By the time the third round of the NFL draft rolls around many teams are simply looking for players who can come in and be a solid starter or depth piece. It’s rare to find a superstar at any position past the first two rounds, but just because it’s rare doesn’t mean it’s impossible. When Tampa Bay took Chris Godwin with the 84th pick in 2017, it’s doubtful anyone in the front office realized the gem they had just unearthed. As he enters his fourth season, Godwin has developed into a bona fide star in this league.

The one trait that separates Godwin from the rest of the upper echelon receivers in the league isn’t his size, speed, or quickness. It’s his toughness.  Godwin said, “Whatever I have to do to get the job done. I’ll get real dirty in there. I’ll block linebackers, safeties, and defensive ends sometimes. After I catch the ball I’m not trying to go out of bounds, I’m trying to get as many yards as possible.” Obviously, there is more to Godwin’s game than just his toughness. The precision with which Godwin runs his routes, combined with how efficiently he gets in and out of his breaks, makes him one of the most unguardable receivers in the game.

Despite putting up monster numbers in his first couple of years, Godwin was still underrated as a receiver. Part of that can be attributed to playing in Tampa Bay, which isn’t a huge media market, and the fact that the team just missed out on the playoffs his first two seasons. The narrative surrounding the team changed last season when Tom Brady signed to be the new starting quarterback. Suddenly there was a ton of hype, Super Bowl expectations, and more eyes on Godwin than ever before. Meanwhile, he was focused on developing chemistry with his new quarterback, made all the tougher by the pandemic.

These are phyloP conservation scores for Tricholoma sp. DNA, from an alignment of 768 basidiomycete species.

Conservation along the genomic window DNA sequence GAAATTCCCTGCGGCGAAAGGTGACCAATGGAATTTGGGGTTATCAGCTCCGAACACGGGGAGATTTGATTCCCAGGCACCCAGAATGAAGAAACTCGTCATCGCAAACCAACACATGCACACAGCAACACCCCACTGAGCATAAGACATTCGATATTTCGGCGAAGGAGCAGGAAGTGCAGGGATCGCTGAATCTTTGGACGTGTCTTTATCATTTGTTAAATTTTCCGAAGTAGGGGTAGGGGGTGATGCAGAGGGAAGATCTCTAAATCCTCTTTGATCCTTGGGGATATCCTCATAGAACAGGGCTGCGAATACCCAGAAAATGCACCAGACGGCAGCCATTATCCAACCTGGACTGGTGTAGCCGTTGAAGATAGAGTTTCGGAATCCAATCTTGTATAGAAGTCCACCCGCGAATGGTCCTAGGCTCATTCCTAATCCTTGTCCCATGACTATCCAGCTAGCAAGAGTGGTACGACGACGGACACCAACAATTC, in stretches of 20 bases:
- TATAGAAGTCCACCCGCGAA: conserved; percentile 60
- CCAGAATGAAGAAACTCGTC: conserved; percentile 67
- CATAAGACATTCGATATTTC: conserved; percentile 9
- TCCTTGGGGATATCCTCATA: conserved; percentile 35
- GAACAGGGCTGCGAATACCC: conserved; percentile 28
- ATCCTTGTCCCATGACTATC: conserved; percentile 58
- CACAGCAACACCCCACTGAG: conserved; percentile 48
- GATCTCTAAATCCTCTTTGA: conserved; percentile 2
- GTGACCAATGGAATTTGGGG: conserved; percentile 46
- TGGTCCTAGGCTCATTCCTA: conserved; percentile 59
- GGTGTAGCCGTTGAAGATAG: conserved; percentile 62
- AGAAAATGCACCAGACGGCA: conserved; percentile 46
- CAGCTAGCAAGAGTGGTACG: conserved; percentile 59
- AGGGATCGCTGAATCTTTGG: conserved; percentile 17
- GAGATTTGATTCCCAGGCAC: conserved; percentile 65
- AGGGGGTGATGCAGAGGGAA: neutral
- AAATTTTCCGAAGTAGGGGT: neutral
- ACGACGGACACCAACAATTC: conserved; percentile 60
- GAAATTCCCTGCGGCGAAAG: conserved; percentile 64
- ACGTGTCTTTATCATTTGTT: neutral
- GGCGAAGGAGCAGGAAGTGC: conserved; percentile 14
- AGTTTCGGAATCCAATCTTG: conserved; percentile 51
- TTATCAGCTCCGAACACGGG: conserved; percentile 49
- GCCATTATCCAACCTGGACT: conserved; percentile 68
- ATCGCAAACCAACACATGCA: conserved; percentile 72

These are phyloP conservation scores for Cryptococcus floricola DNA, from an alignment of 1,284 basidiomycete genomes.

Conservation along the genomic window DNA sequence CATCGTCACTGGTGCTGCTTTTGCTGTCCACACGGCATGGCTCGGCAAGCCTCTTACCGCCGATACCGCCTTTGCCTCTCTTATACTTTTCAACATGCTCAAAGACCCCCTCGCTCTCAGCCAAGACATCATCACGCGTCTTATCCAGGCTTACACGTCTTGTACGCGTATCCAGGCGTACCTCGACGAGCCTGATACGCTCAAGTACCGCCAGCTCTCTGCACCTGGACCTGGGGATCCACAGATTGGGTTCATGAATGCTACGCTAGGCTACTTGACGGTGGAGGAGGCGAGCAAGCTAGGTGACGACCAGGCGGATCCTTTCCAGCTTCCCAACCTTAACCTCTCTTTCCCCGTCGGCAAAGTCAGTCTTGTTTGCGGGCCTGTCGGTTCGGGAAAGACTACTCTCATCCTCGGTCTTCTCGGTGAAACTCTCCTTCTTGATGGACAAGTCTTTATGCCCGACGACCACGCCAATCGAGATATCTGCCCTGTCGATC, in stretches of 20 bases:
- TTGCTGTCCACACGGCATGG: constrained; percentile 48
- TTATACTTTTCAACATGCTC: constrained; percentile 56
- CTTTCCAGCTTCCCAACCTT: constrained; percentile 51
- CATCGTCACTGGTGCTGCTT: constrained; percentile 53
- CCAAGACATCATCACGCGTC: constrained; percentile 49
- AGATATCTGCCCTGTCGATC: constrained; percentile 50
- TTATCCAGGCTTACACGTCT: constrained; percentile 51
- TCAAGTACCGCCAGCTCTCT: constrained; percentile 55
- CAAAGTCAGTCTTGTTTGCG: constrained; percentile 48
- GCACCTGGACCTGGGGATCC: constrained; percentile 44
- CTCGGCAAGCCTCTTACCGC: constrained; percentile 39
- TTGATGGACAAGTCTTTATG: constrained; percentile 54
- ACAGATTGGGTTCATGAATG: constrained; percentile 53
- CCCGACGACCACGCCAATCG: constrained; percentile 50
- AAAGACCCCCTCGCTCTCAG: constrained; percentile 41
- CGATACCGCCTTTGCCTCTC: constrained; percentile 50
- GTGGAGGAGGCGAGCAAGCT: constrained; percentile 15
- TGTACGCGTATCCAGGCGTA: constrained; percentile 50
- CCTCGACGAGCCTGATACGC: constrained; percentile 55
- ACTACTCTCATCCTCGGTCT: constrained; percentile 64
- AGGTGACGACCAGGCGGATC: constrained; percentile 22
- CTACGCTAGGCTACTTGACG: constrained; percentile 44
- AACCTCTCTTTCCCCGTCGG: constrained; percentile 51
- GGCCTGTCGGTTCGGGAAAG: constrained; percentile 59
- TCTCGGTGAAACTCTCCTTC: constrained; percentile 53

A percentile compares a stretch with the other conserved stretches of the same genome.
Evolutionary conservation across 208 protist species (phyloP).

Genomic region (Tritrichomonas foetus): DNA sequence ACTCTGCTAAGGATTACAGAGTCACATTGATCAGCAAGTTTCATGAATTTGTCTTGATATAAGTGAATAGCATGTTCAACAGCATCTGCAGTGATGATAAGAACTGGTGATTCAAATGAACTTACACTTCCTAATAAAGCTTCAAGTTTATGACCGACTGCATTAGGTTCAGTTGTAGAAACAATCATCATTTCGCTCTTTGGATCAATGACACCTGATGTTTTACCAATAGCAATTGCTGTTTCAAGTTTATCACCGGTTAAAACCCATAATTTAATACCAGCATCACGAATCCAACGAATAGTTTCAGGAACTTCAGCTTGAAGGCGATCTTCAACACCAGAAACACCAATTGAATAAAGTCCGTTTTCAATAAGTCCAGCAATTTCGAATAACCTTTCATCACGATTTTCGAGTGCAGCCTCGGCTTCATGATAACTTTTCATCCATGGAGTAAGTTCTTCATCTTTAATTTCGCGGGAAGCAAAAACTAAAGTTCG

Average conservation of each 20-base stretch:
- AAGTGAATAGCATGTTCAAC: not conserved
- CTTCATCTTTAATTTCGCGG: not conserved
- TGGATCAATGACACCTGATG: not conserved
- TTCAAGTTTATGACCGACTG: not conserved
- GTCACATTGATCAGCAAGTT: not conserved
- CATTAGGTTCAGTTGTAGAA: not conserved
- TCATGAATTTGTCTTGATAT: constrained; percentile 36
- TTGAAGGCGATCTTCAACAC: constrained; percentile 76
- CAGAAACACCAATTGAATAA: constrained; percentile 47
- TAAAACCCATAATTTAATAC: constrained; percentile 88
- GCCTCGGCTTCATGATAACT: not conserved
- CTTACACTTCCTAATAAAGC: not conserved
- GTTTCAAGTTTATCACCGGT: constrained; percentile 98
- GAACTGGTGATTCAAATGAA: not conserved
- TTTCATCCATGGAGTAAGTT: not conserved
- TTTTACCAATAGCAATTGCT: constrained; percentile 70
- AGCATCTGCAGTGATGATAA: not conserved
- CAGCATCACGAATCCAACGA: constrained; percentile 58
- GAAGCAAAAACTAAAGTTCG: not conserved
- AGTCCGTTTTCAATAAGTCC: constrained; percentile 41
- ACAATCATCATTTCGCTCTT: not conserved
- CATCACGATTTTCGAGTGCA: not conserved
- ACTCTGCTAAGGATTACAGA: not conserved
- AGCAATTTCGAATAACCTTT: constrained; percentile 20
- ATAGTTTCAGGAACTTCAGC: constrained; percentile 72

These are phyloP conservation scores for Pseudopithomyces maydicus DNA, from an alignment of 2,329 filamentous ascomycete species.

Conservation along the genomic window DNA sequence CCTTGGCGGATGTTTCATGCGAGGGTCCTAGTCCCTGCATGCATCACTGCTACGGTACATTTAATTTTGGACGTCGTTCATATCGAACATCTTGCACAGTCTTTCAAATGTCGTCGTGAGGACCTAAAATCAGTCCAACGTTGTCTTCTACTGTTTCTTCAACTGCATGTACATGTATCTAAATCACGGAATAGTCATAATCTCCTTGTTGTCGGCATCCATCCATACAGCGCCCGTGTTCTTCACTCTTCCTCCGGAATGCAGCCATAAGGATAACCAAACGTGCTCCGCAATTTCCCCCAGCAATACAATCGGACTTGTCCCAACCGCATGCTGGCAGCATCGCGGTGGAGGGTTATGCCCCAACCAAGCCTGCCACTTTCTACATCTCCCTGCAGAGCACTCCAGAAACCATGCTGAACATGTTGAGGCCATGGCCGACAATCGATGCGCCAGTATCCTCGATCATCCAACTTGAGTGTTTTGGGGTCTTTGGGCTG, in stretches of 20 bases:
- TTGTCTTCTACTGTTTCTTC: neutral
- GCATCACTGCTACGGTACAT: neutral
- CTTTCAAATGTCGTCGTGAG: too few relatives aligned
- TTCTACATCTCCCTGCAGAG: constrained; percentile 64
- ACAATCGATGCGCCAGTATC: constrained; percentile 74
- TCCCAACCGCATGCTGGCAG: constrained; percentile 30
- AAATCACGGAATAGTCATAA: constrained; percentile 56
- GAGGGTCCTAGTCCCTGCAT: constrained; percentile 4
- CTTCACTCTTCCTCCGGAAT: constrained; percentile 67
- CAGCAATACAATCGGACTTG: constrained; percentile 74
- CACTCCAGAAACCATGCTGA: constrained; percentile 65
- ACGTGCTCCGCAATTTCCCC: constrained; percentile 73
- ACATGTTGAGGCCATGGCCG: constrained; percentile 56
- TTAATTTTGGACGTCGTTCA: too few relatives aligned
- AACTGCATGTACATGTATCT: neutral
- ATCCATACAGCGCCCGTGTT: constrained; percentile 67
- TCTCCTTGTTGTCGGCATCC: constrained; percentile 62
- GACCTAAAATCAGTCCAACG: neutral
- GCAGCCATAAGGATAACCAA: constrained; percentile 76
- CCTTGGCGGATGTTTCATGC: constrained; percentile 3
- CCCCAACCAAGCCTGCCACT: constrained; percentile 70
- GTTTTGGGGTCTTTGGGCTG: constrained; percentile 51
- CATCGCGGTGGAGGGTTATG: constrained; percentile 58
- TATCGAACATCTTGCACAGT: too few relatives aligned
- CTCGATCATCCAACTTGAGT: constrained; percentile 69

Godwin said, “I think over the course of the season we really got closer and closer and really spent that extra time. By the time we got to the playoffs we were clicking on all cylinders.”

Godwin also learned some big lessons from Brady, who has been in the league since Godwin was in daycare. “I think the biggest lesson I learned from him was just how simple you have to make the game. A lot of people try to make the game too complicated. Some coaches are so used to sticking to their formulas and philosophies, but really it just comes down to percentages. You’re trying to put yourself in the best position to be successful by adjusting plays at the line, being on the same page as your quarterback.”

Despite the challenges the pandemic brought to every team throughout the season, Tampa Bay was able to finish with an 11-5 record and head to the playoffs for the first time since 2007. The team would then march through the playoffs defeating Washington, New Orleans, and Green Bay in a thriller before facing off against Kansas City and Patrick Mahomes. Though the game wasn’t very close or exciting, you won’t catch any Tampa Bay players or fans complaining about winning in a blowout.

As the next season approaches, Godwin is looking forward to having fans back in the stands. “We played New Orleans Week 1 last year, and it felt like a glorified scrimmage. It was so weird. We really noticed then just how much energy we get from the fans.” He’s continuing to develop his skills this offseason, particularly getting more separation at the top of his routes and getting in and out of his breaks even more efficiently.

If Godwin continues to grow his game and skillset there is no reason he can’t become a consistent All-Pro, and be one of the most devastating receivers in the league for years to come.